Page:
Detractors have criticized Totilas' showy style, with one message board commenter even going so far as to compare his exaggerated front end movement with that displayed by Big Lick Tennessee Walking Horses. Others have decried Edward Gal's training methodology, arguing that he utilizes the rollkur hyperflexion techniques that got his fellow Netherlands rider Anky van Grunsven into hot water, and that Moorlands flashy front end movement camouflages hind end weakness. I will admit that of the many equestrian disciplines, I am the least experienced with dressage, but I have to say that regardless of the criticism, watching this horse perform is breathtaking. I will leave it to the purists to decide whether what he does is as technically correct as it is artistic.

Three world records in one year, however, would suggest that he's doing something right...

Tuesday, December 15, 2009

Caveat Emptor

Ahh the joys of horse shopping. Anticipation of finding just that perfect equine "mate;" feelings of joy and exuberance when eyes are laid on "the dream come true;" hope and expectation for a partnership that will take ones riding skills or competitive capacity to the next level.

For horse buyers there are a plethora of caveats that come with purchasing a new mount, and the selection process can be daunting when one considers all the questions that must be satisfactorily answered. Temperament? Ease of handling and ground manners? Suitability for the buyer's level of riding and discipline? Vices or stereotypic behaviors? Sensitivities to medications or supplements? Gaps in training? Spookiness? Competitive history and potential? Price?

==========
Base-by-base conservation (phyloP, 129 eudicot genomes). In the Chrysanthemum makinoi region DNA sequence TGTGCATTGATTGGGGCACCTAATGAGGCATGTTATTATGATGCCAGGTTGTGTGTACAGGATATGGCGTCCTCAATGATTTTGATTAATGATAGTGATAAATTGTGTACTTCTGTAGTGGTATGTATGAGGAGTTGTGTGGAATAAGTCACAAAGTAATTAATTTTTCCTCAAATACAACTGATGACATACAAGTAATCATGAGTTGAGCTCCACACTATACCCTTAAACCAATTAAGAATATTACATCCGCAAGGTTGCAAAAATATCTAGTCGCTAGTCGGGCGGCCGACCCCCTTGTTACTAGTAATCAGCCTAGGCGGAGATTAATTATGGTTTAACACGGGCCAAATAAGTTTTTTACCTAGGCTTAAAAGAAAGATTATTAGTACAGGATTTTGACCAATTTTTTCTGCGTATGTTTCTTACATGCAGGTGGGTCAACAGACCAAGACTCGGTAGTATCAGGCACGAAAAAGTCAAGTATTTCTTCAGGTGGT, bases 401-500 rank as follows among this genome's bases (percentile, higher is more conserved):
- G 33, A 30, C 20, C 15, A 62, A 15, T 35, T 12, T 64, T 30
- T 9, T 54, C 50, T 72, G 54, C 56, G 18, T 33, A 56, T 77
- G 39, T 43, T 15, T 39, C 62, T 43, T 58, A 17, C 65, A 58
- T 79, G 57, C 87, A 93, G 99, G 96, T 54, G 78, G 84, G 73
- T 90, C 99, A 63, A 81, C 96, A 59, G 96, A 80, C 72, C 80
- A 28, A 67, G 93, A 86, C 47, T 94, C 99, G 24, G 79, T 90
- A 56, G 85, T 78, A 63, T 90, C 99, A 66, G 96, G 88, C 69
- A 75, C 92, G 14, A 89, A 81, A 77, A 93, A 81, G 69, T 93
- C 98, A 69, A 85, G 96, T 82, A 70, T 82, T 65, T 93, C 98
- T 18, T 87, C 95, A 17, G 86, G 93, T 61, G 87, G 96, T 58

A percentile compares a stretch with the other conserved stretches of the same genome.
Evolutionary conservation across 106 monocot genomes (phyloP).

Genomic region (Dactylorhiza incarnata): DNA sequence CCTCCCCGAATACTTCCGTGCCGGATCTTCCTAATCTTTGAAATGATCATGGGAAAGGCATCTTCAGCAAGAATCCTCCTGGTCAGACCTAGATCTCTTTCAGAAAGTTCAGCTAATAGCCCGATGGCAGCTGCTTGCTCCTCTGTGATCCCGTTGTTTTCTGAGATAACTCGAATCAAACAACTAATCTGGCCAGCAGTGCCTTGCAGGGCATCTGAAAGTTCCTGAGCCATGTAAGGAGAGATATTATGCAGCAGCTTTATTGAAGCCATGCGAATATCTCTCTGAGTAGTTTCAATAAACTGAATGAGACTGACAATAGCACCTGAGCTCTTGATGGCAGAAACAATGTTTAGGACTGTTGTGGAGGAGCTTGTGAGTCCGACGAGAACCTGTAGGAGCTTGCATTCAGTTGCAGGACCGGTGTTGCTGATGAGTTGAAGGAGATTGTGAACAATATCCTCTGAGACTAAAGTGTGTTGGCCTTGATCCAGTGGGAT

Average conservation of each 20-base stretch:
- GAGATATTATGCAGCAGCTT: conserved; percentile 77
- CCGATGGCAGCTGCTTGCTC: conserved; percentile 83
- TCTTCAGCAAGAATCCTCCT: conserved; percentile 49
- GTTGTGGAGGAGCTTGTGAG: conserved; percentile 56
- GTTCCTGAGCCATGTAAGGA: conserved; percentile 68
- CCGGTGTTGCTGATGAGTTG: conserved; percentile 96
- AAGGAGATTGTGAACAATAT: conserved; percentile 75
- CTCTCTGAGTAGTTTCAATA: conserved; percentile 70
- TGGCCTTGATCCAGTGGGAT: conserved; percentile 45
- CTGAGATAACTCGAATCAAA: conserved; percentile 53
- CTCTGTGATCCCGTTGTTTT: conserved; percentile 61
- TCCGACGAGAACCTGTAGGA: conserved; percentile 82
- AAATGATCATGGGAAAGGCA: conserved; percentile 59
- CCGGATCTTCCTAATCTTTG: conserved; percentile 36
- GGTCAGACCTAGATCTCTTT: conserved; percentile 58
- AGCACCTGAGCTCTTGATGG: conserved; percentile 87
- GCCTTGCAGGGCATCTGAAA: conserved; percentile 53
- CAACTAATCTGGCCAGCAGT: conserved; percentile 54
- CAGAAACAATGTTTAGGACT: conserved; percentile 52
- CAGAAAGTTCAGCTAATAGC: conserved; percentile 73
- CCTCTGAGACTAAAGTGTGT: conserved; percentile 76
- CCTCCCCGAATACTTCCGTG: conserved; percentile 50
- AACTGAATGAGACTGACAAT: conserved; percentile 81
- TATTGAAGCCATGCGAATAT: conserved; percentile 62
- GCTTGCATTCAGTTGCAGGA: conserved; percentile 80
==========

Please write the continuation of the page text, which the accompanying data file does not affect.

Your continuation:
Eventually one wades through the answers to these questions, views a group of prospects, narrows the fields and finally takes a couple of test rides on an intended mount. If you feel that "click" within the saddle, and are in love with the horse's looks and temperament, you are probably at this stage feeling pretty good about your long term potential with this new horse. Perhaps you have even begun envisioning the moment when he steps off the trailer and into your life for good, walking down your barn aisle to his freshly bedded stall.

You would be remiss, however, if you did not at this point pause for what is potentially the most important step of the process: the pre-purchase vet exam. At this point you will select a qualified veterinarian, who will run flexion tests, perhaps take x-rays, perform endoscopings or bloodwork, and review the horse's previous health history. As disappointing as it may be to sometimes discover that your chosen horse may not be in the appropriate health you need of him, or may be suffering the lingering effects of an undisclosed injury or illness, the risks associated with purchasing a horse without a vetting are far more grave.